JUDGES 9:22-10:18 | LUKE 24:13-53 | PSALM 100:1-5 | PROVERBS 14:11-12
Abimelek’s reign is short-lived. He came to power in a most deceitful way, and did away with his half-brothers, all seventy of the legitimate sons of Gideon. Abimelek, you will recall, was Gideon’s son from his concubine who decided he’d go down to Schehem to his mother’s side of the people and campaign to have himself appointed as king. He succeeds in doing just that, and then proceeds to kill his seventy brothers.
But Jotham, one of his brothers, heaps curses upon him, and it is in this chapter that we find those curses come to pass. In a most shameful way, Abimelek meets his end: a millstone is thrown down from a tower by a woman and almost crushes him to death, but even in his last hour, Abimelek’s cunning does not desert him. He asks one of his men to slay him with a sword so it will not be said that he was killed by a woman!
After Abimelek’s death, Israel sees peace and properity for a mere 45 years under the leadership of two kings: Tola and Jair. But it is not long before they turn their back to Yahweh yet again. For eighteen years, the text tells us, Israel was again under the oppression of the native rulers and their gods.
But this time Yahweh is quite fed up with them and asks: “When the Egyptians, the Amorites, the Ammonites, the Philistines, 12 the Sidonians, the Amalekites and the Maonites oppressed you and you cried to me for help, did I not save you from their hands? 13 But you have forsaken me and served other gods, so I will no longer save you. 14 Go and cry out to the gods you have chosen. Let them save you when you are in trouble!” But they cry out to him, and plead for mercy. So God complies. It is to be seen how they are rescued this time around.
In the meantime, turning to our reading from the book of Luke, we have studied the crucifixion story in great detail, and have even learned of the resurrection, but this is the first account of Jesus making contact with another human being in his new resurrected body. It is quite fascinating to learn of how Jesus walks with two strangers on their way to Emmaus, and without revealing his identity at first, he talks to them about the Scriptures in that how the recent happenings in Jerusalem were but the prophecies of old being fulfilled.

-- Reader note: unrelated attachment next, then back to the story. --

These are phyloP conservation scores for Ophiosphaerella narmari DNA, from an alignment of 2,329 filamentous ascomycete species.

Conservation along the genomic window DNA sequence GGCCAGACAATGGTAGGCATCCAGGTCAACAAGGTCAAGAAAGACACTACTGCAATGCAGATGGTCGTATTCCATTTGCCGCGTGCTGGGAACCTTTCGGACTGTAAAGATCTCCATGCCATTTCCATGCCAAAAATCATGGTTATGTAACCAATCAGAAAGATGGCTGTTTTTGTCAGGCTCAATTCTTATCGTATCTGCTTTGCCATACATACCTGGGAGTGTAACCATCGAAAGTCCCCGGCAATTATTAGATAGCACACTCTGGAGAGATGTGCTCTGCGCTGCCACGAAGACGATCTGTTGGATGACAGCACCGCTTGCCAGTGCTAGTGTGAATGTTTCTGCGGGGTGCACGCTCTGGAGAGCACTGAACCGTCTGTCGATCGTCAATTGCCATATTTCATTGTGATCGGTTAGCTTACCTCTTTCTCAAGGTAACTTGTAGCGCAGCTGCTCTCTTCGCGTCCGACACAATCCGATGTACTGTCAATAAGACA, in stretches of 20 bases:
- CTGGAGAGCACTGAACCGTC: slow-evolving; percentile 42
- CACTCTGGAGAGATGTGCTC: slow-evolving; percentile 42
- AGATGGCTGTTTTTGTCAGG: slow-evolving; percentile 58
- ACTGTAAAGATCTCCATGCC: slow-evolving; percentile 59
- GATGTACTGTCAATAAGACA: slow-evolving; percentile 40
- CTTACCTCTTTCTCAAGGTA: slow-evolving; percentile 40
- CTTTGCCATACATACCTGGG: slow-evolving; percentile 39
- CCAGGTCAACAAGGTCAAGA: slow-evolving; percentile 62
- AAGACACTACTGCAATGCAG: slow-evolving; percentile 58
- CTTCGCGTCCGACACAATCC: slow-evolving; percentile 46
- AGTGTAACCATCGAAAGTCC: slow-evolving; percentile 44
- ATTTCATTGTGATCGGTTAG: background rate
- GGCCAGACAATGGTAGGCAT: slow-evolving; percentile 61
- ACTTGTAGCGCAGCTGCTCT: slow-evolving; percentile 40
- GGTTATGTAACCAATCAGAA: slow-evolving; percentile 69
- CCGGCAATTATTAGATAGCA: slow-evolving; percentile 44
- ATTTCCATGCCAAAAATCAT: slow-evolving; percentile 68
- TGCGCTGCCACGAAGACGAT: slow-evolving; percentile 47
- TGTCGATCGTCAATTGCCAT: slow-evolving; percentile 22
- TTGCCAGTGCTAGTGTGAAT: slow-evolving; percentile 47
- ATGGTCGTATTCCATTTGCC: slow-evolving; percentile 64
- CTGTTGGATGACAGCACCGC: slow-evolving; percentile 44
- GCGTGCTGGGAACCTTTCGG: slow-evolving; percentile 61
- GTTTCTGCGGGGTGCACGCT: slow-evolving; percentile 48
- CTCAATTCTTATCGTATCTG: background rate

The two men are quite taken by this young man and persuade him to stay the night with them in Emmaus. When Jesus complies and has dinner with them that evening, their eyes are opened and they realize that they have in their midst Jesus himself. But Jesus’ work there is done; he disappears just as suddenly as he first appeared to them. Doors and walls do not keep him; he will come and go as he pleases.
Soon afterwards, he reveals himself also to his eleven disciples. They see him in the flesh yet again, and one can only imagine their joy and wonder as they watch him and perhaps touch him, and also watch him eat. Jesus speaks to them again about the fulfillment of the Scriptures having taken place in his death and resurrection, and just as he had patiently told those two other men in Emmaus, he explains all this to his disciples again.
It all made sense now! Of course, they understood now!
Jesus tells them the prophecies as they have been recorded in the Scriptures. He says: The Messiah will suffer and rise from the dead on the third day, 47 and repentance for the forgiveness of sins will be preached in his name to all nations, beginning at Jerusalem. 48 You are witnesses of these things.
Jesus then leads them out to the city of Bethany, and blesses each one of them, and this is now a final farewell. After this, Jesus ascends into the heavens even as his disciples look on. There is nothing fantastical about this; this was nothing to marvel at any more, or doubt even for a shadow of a moment that is could be true.
It was true, and they were watching it all happen! Of course, Jesus would go up to Heaven as he had said all along! They had witnessed his death, his resurrection, and now his ascension. How blessed was this group of eleven!
The Psalm for the day is another one that I have had committed to memory in my childhood, thanks to my mother. I reproduce it in the King James Version in which I have memorized it. Psalm 100, for your reading pleasure:
1Make a joyful noise unto the LORD, all ye lands.
2Serve the LORD with gladness: come before his presence with singing.
3Know ye that the LORD he is God: it is he that hath made us, and not we ourselves; we are his people, and the sheep of his pasture.
4Enter into his gates with thanksgiving, and into his courts with praise: be thankful unto him, and bless his name.
5For the LORD is good; his mercy is everlasting; and his truth endureth to all generations.
And finally, our verse from the book of Proverbs, also another famous one, reproduced here in the KJV as well:
12There is a way which seemeth right unto a man, but the end thereof are the ways of death.
May God bless the reading and reflection of His Word. Amen.